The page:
The back end of an organized ride always has an interesting mix of riders. Some are faster riders who had mechanicals or dallied at the rest stops for a while, some are in various stages of muscle mutiny or chafing crisis, families of riders struggling to maintain group momentum, and those who thought a few hours earlier that 35 miles would be a breeze - until the breeze showed up. As was my duty, I did my best to uplift their spirts and encourage them on, helped by the music playlist. And to the riders who asked "how much fartherrrr?" I'd consult the map, look at their condition, do a bit of calculation, and reply "Um, we'll get to the finish... soon!"

We're almost at the end, but at the final turn the sign was rather small and many tired riders were going straight and getting lost, with the hired police officers (at this and every other signal) busy directing traffic and not providing any help. So, you guessed it - back on with the vest and time to direct grateful riders again. And accept a bit of unsolicited feedback from the riders who made it back to the route.

I rolled under the finish banner as the lanterne rouge of the 35 mile contingent, satisfied with my work and accepting my medal without any urge at all to choke anyone else with it.


I stepped off the bike after 37+ miles, and... cramps in the quads. Embarrassing given the relatively-few miles and the motor assist. Oh well. Then a good hot lunch and time to swap stories with other arriving Bike Patrollers, strategize on how to improve on the future, and wait for my truck to return. Which it did 5 minutes after they stopped serving the food, which irked my friend greatly. So I bought him In & Out on the way home instead.

Then drop the rear rack, hitch the trailer, and get ready for Sunday's big swap, the heroic tale of which can be seen at Rusty Spoke News
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Old 04-15-24, 09:48 PM
  #21707  
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Finally was able to squeeze in a ride. Was in North Carolina last week (no zero bike)

What’s left of historic Dyche Stadium. NU claims it was keeping them from having a winning team. Neighbors aren’t too happy.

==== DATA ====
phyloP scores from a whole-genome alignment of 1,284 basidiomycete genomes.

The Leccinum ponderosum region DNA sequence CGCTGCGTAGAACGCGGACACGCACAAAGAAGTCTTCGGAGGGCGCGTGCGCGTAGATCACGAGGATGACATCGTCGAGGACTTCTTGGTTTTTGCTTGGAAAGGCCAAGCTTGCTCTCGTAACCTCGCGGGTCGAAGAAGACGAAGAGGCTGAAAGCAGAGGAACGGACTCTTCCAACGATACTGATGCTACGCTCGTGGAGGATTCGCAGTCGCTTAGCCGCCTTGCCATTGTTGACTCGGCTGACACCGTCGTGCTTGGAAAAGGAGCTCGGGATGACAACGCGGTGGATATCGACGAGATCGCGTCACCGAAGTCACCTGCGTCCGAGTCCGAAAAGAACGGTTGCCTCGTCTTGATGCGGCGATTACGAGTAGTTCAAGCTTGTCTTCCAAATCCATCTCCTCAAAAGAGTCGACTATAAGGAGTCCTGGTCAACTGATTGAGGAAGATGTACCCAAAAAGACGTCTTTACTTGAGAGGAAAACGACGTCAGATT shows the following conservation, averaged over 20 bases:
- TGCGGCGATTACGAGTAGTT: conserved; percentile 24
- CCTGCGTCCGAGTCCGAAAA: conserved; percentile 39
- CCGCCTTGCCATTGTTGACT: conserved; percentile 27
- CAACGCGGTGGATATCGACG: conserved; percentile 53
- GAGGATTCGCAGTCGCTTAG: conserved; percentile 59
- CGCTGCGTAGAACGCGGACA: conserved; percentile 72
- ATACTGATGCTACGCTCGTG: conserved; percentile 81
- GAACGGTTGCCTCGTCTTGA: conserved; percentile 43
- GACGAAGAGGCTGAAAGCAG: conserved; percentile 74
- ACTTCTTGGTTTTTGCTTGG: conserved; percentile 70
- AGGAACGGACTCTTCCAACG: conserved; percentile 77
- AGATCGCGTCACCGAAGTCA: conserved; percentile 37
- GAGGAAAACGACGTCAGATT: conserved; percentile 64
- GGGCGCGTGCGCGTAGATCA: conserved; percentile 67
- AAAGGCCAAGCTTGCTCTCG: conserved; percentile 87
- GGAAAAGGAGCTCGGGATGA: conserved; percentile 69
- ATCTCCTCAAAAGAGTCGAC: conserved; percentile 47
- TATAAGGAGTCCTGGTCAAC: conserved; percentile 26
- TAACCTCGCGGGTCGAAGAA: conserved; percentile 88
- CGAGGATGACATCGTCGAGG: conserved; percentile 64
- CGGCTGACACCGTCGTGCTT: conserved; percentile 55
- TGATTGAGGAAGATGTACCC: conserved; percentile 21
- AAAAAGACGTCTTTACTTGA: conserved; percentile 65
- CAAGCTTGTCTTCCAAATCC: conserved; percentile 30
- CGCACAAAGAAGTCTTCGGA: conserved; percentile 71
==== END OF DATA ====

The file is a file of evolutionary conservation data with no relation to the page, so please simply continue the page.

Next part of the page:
Lots of flowers in bloom now. Allergies are ramping up.



Did a total of 43 miles. Only my second ride in the last 6 weeks. Hoping to get 3-4 more in before end of April.

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Old 04-16-24, 07:51 PM
  #21708  
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No bike in this report. I hope you'll forgive me. I recently went on a couple of solo overnight hikes in Death Valley National park. The only C&V items were myself and my 1970's frame pack that I revived for the occasion.




My favorite hikes in the desert usually involve walking through canyons.




The austere scenery and the springtime flowers are part of what draws me.






My first hike was to Panamint City, an abandoned silver mine at near 7,000'.




Next was a hike up one canyon, over a divide, and down another canyon. In 29 miles I only saw 2 other people. The desert is a nice place to be alone.






But there were certainly people here long before me.




My most flattering selfie yet!




Brent
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Old 04-16-24, 08:09 PM
  #21709  
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a bit late


Some guy fumbling with his old phone and bad hands taking a selfie in his most shiny Nitto.
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Old 04-16-24, 08:46 PM
  #21710  
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Originally Posted by jamesdak
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Old 04-18-24, 08:44 AM
  #21711  
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I had to go to Exeter today for a couple of things and as the sun was shining I took the train and my Raleigh Lenton so I could take a spin along one of my favourite cycle paths along the rive Exe towards Dawlish.

A good place to stop for a cup of tea and a sandwich is where the foot passenger ferry runs across the canal to Topsham.



And back towards St. Davids Station at Countess Weir.

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Old 04-19-24, 02:05 PM
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I can't say I like the name all that much, but the Krapf bike is gorgeous. That's a fact, not an opinion. Nice jersey, too ... but the bike is the stuff of dreams.
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Old 04-19-24, 09:52 PM
  #21713  
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30 mostly bike path miles on my fixed gear and a beautiful sunset to cap it off: